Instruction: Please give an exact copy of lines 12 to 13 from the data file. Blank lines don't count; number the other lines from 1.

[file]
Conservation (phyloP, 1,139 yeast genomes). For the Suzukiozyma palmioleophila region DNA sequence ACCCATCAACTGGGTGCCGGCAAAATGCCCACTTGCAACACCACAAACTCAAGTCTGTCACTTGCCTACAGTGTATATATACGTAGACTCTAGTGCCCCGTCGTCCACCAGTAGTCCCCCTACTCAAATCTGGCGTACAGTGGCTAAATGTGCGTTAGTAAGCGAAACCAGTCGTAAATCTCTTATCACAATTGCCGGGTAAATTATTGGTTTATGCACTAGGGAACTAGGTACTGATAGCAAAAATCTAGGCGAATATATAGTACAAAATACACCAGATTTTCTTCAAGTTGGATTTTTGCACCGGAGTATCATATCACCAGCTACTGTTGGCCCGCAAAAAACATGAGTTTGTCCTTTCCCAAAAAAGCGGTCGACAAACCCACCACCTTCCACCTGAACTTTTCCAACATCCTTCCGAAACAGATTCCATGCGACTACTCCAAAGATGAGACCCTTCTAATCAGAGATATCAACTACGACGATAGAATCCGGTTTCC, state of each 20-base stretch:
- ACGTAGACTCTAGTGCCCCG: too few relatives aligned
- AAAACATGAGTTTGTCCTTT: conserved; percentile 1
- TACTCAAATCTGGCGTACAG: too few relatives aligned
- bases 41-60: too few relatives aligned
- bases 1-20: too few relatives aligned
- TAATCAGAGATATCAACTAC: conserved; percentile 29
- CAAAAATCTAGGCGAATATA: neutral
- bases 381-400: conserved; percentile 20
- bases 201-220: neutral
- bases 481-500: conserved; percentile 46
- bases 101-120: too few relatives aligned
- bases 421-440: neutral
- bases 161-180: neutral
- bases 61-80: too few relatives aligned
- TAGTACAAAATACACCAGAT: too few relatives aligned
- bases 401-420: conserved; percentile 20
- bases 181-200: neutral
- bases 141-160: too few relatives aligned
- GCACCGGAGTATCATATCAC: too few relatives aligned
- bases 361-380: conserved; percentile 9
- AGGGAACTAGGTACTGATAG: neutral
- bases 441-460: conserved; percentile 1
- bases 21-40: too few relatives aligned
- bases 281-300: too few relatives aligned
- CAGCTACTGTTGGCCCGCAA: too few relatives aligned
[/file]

- bases 101-120: too few relatives aligned
- bases 421-440: neutral